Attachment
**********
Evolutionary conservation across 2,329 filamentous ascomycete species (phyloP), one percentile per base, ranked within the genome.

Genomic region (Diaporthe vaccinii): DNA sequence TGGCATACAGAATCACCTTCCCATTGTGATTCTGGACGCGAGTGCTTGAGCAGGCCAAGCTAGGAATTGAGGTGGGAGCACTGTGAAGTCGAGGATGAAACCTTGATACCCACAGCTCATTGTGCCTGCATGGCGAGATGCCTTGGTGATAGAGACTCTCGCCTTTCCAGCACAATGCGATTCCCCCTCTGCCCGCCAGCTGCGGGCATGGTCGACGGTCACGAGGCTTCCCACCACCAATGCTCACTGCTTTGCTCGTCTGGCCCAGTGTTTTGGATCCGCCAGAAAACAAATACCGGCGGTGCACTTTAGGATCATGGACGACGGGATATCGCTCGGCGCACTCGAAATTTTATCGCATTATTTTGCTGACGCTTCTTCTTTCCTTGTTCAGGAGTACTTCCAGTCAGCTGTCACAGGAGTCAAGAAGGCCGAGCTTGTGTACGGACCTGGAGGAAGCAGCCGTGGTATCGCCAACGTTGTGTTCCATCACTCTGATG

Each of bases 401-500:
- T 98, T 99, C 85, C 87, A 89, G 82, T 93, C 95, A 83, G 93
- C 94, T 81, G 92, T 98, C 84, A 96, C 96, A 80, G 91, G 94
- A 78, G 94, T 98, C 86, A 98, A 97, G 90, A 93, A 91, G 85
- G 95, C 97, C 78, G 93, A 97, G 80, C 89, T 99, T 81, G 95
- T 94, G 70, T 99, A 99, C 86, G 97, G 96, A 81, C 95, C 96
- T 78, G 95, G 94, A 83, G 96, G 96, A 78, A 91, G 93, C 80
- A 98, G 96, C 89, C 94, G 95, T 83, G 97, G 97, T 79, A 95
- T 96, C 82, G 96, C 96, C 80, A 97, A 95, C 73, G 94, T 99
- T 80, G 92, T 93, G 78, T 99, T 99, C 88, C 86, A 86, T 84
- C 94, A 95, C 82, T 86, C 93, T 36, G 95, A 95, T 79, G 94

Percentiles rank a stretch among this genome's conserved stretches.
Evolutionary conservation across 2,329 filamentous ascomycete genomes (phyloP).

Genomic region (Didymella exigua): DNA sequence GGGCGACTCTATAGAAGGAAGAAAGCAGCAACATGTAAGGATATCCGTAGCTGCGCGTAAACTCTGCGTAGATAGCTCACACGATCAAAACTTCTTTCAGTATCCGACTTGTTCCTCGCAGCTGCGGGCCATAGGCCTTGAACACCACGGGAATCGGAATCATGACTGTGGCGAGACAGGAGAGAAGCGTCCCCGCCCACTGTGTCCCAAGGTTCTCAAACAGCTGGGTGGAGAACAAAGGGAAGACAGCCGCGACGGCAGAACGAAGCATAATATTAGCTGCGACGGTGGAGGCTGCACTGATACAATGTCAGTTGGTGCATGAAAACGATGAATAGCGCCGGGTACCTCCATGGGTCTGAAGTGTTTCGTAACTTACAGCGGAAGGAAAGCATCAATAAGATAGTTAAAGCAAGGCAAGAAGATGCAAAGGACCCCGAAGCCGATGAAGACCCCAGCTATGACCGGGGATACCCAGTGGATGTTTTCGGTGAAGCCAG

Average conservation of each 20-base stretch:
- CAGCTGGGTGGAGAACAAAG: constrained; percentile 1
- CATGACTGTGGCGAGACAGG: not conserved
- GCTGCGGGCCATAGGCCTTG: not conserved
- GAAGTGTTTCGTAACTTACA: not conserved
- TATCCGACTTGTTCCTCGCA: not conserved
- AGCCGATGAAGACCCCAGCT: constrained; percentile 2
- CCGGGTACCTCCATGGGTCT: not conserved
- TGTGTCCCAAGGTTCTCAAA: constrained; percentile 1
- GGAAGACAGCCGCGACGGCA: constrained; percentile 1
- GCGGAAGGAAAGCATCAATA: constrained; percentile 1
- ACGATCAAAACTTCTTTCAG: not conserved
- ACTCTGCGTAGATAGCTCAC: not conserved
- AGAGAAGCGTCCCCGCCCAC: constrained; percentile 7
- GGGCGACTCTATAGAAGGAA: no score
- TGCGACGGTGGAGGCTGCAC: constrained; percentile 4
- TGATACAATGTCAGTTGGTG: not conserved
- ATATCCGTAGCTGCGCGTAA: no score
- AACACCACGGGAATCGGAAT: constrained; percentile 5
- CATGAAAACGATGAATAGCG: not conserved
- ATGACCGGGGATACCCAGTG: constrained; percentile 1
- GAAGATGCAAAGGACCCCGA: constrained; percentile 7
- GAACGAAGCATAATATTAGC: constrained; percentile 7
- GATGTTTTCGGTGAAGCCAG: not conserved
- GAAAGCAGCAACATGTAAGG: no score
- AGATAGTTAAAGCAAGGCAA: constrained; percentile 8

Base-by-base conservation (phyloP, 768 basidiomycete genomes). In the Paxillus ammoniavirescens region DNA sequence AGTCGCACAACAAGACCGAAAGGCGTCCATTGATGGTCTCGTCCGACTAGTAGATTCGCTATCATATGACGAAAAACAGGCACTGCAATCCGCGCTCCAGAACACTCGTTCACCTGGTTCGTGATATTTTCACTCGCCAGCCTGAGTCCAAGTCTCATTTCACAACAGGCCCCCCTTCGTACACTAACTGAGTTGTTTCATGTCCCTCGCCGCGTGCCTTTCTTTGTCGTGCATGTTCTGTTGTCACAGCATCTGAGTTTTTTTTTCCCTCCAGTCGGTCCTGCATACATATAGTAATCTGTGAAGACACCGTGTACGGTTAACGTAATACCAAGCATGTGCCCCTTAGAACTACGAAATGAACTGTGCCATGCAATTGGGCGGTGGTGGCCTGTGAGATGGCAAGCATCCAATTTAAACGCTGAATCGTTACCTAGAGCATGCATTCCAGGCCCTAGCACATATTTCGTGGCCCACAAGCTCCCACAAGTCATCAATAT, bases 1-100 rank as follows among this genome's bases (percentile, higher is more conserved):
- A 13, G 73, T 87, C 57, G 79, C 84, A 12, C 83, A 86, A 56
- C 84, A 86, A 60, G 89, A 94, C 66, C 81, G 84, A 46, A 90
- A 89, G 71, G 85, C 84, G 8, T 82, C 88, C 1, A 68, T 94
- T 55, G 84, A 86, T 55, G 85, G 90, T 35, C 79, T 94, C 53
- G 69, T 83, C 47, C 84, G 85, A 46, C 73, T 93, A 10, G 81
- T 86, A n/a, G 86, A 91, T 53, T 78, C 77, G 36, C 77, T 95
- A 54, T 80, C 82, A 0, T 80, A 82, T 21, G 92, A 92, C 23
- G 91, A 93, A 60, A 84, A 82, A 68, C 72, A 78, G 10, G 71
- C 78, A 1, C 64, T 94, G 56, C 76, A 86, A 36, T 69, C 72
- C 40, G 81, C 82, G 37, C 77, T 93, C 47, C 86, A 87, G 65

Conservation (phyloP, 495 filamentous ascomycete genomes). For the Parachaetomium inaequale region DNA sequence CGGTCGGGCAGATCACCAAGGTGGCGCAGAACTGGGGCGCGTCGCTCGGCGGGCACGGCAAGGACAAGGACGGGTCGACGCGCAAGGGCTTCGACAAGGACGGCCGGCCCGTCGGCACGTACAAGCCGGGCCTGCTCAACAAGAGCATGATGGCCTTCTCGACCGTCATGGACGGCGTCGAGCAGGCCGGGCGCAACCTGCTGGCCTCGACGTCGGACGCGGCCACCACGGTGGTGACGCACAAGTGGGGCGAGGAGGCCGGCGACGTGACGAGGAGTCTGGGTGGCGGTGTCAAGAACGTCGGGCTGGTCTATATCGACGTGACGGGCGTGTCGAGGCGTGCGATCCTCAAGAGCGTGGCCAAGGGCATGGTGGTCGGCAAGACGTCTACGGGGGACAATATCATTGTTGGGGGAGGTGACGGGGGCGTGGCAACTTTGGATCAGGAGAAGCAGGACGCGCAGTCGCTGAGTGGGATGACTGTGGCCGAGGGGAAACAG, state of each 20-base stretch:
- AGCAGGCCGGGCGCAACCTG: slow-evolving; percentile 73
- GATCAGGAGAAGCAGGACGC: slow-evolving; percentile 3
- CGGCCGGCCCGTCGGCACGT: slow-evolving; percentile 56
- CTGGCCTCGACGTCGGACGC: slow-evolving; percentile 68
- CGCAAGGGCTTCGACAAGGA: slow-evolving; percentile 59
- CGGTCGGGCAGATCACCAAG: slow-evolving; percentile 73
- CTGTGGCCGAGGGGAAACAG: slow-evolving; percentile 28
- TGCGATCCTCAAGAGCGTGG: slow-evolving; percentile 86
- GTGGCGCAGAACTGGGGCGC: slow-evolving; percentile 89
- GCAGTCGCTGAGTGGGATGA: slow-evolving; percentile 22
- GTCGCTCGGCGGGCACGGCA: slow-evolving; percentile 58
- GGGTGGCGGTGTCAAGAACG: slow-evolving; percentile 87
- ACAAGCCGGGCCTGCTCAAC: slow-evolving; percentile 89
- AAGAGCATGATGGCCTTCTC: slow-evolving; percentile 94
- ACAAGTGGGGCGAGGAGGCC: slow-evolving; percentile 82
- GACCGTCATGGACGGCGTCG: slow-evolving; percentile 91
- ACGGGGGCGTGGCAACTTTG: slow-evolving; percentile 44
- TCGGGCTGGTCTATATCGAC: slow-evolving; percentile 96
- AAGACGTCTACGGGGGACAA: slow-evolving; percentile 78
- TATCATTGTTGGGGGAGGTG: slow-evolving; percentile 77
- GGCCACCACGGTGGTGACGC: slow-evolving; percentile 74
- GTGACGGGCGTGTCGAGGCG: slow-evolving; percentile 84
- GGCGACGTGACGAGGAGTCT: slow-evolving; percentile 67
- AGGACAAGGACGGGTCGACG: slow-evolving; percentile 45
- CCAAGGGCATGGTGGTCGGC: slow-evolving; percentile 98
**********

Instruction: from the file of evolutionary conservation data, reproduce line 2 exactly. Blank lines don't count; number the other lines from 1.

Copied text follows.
Genomic region (Diaporthe vaccinii): DNA sequence TGGCATACAGAATCACCTTCCCATTGTGATTCTGGACGCGAGTGCTTGAGCAGGCCAAGCTAGGAATTGAGGTGGGAGCACTGTGAAGTCGAGGATGAAACCTTGATACCCACAGCTCATTGTGCCTGCATGGCGAGATGCCTTGGTGATAGAGACTCTCGCCTTTCCAGCACAATGCGATTCCCCCTCTGCCCGCCAGCTGCGGGCATGGTCGACGGTCACGAGGCTTCCCACCACCAATGCTCACTGCTTTGCTCGTCTGGCCCAGTGTTTTGGATCCGCCAGAAAACAAATACCGGCGGTGCACTTTAGGATCATGGACGACGGGATATCGCTCGGCGCACTCGAAATTTTATCGCATTATTTTGCTGACGCTTCTTCTTTCCTTGTTCAGGAGTACTTCCAGTCAGCTGTCACAGGAGTCAAGAAGGCCGAGCTTGTGTACGGACCTGGAGGAAGCAGCCGTGGTATCGCCAACGTTGTGTTCCATCACTCTGATG